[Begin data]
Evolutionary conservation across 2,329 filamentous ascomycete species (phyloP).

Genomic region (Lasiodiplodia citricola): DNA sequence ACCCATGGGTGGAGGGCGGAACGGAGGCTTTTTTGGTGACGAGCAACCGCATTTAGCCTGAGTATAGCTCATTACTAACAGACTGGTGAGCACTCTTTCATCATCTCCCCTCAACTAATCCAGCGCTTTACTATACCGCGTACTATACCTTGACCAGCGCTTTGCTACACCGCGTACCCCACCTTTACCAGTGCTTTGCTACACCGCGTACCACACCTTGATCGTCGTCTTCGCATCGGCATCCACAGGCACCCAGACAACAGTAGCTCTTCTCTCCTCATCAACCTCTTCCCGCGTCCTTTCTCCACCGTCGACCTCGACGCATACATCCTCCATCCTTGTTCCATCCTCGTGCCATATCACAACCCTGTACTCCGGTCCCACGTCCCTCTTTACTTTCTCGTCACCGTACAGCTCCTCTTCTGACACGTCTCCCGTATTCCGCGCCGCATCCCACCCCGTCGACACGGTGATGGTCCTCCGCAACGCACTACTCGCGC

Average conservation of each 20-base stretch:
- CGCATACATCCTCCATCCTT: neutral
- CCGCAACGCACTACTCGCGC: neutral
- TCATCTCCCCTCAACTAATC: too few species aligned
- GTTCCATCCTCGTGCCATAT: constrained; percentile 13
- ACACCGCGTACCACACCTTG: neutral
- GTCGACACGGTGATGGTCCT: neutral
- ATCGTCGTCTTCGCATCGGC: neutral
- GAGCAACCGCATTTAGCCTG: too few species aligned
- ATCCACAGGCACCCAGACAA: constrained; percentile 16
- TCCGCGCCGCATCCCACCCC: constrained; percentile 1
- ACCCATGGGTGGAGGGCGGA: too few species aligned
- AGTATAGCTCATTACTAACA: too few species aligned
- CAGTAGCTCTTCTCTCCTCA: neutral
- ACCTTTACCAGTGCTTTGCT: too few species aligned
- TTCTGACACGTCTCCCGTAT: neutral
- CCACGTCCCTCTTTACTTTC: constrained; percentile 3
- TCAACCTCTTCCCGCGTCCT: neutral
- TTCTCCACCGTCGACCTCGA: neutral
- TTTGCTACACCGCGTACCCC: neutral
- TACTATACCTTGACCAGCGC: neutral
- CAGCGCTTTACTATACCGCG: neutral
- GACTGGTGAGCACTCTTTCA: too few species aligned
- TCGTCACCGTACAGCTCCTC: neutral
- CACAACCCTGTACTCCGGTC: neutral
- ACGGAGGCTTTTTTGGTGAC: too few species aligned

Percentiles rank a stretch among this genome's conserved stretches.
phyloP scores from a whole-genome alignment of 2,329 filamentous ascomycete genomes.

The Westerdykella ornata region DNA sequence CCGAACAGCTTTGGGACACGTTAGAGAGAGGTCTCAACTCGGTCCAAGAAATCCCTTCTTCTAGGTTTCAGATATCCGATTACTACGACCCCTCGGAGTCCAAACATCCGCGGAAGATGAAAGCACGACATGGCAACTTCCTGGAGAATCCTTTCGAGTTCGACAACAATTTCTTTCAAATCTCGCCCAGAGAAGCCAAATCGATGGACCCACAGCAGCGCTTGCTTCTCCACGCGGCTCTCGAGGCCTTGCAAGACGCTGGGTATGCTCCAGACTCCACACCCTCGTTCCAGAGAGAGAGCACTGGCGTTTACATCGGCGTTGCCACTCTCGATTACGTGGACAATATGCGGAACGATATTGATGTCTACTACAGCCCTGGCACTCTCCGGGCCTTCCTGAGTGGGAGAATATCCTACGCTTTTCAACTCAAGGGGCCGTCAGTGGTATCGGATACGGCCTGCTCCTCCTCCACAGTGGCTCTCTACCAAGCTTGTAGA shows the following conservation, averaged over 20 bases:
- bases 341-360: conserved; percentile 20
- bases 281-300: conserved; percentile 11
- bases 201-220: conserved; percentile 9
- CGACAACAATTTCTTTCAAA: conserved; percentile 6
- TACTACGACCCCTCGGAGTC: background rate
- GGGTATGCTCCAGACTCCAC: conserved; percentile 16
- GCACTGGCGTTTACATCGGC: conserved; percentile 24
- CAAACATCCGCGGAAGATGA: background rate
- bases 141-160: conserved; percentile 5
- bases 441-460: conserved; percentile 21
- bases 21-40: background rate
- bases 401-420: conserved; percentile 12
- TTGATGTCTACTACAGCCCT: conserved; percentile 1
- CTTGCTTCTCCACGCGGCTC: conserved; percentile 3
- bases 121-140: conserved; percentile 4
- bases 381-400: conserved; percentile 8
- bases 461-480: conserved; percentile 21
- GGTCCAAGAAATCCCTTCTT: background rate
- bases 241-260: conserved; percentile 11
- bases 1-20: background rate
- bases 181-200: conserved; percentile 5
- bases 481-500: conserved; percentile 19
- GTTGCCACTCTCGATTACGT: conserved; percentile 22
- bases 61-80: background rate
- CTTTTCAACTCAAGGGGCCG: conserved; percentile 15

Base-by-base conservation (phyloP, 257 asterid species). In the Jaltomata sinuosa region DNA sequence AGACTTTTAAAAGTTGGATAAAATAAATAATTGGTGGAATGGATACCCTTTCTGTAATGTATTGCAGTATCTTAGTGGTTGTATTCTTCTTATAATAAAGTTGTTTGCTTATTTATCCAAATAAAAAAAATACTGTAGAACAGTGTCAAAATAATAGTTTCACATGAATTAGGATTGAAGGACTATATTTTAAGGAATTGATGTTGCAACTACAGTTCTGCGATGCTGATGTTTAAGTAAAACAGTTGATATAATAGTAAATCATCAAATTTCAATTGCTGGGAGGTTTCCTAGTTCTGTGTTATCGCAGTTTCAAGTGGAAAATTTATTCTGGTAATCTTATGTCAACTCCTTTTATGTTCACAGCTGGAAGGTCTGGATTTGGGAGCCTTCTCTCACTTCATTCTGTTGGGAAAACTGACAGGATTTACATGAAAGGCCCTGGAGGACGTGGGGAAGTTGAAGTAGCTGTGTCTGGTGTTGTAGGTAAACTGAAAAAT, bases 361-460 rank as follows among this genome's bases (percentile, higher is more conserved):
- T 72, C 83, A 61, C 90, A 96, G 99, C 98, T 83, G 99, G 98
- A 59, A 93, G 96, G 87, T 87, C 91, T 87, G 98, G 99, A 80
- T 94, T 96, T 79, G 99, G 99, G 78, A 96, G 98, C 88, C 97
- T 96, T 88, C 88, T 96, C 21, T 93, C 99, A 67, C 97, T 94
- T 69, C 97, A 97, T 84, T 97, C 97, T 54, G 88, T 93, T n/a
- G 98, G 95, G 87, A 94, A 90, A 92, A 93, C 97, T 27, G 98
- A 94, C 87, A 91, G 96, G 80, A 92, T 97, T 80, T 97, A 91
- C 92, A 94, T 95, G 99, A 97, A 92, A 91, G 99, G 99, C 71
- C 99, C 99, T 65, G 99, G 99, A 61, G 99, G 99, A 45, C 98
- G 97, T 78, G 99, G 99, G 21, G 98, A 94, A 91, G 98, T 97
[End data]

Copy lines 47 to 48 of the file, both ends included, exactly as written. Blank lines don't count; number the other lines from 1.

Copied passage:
- bases 381-400: conserved; percentile 8
- bases 461-480: conserved; percentile 21